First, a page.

With his first feature film, Noise (2017), Yusaka Matsumoto garnered a lot of praise on the international stage. Yet, after the success of this feature, Matsumoto focuses mainly on creating short-films, like Made in Japan (2018) and Bagmati River (2022), and tv-work. Now, after a few years, he finally presents his second feature film to the world: It’s All My Fault.
One night, a heavy earthquake hits the region, heavily shaking Hikari-en Children’s Home. The following morning, some of the children discover that the rabbits have died. While the others mourn the rabbits together and decorate their graves near the tree, the introverted Yuta (Haruta Shiratori) does not join; he stands motionless near the hutch, peering into nothingness.
Not that much later, Miss Yumika (Mai Kiryu) approaches Yuta to invite him to speak more about himself, yet he merely asks her when he can see his mom. Yumika remains silent, hiding the fact that his mother Rika Matsushita (Marika Matsumoto) has not answered any of their calls since a long time. One night, he decides to take matters in his own hand and search for her.
At first, his mother welcomes him, but she soon calls Hikari-en Children’s Home to pick him up. Seeing Yumika at the doorstep, Yuta breaks down crying. Feeling he has nowhere to go, he runs away. The next day, he encounters a middle-aged guy (Jo Odagiri), who lives in a broken truck near the sea.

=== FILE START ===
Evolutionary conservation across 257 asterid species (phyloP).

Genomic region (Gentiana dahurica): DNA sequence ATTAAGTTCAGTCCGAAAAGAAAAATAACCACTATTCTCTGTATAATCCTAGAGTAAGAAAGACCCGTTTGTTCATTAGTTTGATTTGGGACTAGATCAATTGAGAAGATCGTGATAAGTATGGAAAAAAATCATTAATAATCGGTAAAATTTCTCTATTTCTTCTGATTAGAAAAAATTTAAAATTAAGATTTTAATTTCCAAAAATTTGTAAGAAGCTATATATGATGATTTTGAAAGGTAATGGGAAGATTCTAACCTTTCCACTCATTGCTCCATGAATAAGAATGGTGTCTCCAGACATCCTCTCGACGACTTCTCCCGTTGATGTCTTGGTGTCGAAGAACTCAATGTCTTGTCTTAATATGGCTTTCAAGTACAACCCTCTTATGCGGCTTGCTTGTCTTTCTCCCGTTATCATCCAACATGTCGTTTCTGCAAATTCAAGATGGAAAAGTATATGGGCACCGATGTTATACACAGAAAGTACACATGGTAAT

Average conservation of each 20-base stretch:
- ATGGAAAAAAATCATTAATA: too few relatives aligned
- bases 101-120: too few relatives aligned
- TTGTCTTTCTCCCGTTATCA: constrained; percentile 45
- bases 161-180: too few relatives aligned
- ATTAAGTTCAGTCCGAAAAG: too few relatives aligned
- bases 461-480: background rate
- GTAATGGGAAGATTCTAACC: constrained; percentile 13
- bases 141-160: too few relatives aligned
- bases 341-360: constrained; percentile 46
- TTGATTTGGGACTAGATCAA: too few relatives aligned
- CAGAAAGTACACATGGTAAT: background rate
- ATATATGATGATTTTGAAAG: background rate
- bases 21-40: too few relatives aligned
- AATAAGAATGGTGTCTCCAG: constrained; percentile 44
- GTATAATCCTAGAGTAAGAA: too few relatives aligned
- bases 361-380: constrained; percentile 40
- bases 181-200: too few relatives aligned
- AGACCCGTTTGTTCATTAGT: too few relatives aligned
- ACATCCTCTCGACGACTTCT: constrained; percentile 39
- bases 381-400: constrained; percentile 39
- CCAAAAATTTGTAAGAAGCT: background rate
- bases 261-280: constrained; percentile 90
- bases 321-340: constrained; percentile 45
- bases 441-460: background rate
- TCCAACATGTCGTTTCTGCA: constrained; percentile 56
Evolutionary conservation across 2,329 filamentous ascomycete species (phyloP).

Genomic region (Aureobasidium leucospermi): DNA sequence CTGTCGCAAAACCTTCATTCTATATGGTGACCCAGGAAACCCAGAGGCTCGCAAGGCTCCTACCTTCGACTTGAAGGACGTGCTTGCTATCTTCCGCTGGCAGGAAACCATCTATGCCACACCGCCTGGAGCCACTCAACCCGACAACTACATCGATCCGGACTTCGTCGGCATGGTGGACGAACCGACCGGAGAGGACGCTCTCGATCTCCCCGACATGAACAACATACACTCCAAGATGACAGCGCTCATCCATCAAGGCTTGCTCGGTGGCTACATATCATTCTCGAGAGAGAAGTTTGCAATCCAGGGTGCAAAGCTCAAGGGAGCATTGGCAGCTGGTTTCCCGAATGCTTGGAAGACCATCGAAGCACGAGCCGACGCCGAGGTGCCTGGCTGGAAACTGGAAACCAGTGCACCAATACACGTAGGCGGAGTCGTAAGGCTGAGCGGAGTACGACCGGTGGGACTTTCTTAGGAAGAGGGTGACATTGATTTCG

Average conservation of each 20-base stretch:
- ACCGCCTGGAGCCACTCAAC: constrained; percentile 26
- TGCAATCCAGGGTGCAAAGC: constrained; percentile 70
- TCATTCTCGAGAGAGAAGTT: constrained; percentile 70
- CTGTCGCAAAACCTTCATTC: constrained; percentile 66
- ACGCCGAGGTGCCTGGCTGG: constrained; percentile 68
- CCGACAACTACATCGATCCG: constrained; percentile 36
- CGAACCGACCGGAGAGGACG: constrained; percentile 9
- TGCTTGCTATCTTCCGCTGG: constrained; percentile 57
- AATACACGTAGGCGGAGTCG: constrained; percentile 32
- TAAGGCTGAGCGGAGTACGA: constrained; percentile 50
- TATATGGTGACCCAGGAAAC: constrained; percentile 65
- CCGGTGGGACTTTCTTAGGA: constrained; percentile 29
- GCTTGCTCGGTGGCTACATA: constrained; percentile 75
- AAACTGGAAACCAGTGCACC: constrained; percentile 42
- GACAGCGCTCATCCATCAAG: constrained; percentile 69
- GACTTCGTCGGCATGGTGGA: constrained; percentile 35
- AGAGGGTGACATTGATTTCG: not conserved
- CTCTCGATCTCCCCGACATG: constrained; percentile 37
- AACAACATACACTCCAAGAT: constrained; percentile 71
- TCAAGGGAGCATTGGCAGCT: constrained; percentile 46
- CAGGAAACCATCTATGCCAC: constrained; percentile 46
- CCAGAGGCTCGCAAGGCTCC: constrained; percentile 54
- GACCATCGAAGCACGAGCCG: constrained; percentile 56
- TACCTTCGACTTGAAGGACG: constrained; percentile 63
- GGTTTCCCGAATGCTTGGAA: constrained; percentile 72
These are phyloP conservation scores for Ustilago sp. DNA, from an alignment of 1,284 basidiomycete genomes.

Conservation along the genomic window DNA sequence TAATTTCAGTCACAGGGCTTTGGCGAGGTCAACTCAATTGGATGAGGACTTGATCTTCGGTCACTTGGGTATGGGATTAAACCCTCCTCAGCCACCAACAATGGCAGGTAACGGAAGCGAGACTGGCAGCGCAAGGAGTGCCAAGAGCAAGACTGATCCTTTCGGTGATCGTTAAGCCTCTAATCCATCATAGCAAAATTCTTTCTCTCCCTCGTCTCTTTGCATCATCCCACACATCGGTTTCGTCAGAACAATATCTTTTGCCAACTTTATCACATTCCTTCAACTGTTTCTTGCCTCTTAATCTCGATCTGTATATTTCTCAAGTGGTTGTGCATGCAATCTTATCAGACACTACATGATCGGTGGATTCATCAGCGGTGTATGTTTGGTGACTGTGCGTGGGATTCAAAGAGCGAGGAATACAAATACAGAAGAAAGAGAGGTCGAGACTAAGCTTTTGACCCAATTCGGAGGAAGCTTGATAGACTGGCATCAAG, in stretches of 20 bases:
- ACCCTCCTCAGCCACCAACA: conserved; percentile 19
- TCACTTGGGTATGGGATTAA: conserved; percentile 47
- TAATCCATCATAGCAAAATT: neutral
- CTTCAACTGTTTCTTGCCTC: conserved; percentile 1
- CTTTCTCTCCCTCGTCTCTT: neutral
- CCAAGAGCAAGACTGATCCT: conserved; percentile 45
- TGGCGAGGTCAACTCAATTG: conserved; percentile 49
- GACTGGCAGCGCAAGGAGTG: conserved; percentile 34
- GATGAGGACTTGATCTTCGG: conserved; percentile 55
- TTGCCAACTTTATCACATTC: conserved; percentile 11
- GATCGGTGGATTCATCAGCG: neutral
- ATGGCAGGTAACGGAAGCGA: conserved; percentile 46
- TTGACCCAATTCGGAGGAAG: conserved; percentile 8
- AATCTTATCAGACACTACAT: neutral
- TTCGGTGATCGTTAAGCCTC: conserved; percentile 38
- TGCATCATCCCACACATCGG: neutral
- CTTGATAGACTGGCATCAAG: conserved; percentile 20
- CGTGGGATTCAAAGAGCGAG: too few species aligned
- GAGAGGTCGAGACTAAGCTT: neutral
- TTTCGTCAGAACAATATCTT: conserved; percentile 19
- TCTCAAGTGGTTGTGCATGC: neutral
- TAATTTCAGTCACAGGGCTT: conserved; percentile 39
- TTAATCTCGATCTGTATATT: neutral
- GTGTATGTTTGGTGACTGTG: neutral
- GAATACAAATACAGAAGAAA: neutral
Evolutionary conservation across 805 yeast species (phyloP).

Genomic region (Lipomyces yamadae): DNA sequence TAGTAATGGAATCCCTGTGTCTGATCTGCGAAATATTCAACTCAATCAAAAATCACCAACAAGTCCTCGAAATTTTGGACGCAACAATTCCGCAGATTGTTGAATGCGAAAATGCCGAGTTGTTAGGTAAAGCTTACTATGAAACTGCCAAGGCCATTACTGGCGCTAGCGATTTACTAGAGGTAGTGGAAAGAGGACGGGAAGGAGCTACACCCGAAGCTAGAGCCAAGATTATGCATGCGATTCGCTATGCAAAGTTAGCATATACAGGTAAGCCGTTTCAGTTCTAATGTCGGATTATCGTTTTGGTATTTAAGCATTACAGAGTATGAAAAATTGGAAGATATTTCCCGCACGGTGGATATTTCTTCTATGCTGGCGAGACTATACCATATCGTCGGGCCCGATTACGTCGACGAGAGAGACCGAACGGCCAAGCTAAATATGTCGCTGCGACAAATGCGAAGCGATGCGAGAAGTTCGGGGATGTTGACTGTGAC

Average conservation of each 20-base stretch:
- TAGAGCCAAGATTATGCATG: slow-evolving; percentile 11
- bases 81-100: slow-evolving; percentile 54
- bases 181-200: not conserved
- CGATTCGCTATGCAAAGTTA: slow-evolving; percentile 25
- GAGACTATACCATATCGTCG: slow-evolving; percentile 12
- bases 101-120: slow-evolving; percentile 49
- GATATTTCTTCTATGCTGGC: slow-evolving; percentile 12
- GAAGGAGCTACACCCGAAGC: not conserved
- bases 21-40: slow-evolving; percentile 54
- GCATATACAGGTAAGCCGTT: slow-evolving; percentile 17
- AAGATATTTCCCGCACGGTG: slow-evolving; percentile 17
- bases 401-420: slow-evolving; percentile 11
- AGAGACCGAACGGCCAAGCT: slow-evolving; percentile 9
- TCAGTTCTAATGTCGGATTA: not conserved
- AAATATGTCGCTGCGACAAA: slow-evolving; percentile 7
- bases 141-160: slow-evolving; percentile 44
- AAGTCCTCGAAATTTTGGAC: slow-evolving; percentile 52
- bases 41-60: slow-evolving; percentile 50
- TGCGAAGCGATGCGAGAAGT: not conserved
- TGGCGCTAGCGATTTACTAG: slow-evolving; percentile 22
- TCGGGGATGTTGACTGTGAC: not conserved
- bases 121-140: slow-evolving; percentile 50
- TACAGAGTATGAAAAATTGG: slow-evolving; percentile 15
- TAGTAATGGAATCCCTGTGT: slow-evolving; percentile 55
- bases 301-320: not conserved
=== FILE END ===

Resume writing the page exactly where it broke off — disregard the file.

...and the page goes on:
It’s All My Fault explores how the lack of mother’s love marks the subject. Via three main characters, Matsumoto does not only evoke the unique faces of female subject who fail or refuse their motherly position, but also how each subject struggles, in his own way, to give this motherly absence its place within his/her subjectivity.
Yuta is troubled by his mother’s act of putting him in an orphanage at the age of five. While, for him, her act is a riddle, he still believes that he is loved by her and that she will come back for him. As a matter of fact, it is because his fantasy of a loving mother is not tarnished that he decides to run away. He departs to re-gain the motherly love that he lacks at the orphanage, the love that is, in his fantasies, waiting for him.
While he gets a taste of this motherly love by Rika, the sudden appearance of Yumika at the doorstep confronts him, once again, with the truth of his mother’s refusal. This betrayal does not merely crumble his fantasy of being loved by his mother, but reduces him to ‘nothing’. Why did you give birth to me? Rika’s act shows Yuta that there is no place for him – no place where he is desired nor a place from where he, by feeling, loved can find his desire. It is in response to being ‘nothing’ in the eyes of the mother that he dashes off in the dark nothingness of the night – he runs, in a certain sense, to become that nothingness.
Sakamoto is, in his own way, marked by the acts and signifier of the female subject that he called mother. She did not only physically abuse him to quell her own helplessness, but burdened him with guilt – It’s your fault – and reminded him that he was not desired – I wish you hadn’t been born. In a certain sense, she could not accept the Otherness of her child.
This traumatic rock that plagues his heart is, as the spectator easily feels, closely linked with the reason of his immobility, of his choice to keep living in his broken truck despite saying that his ultimate destination is Nagoya. So, what keeps him from leaving? (Narra-note 1, Narra-note 2)?
While it is evident that Sakamoto only keeps Yuta close to use him in his thieving and swindling practices, his acts of taking advantage of him grants him a minimal place and a function within a parental-like relationship – he opens a space for Yuta to occupy with his being. Yet, Sakamoto is not merely out to exploit Yuta is underlined by his act of giving him a share of their profit.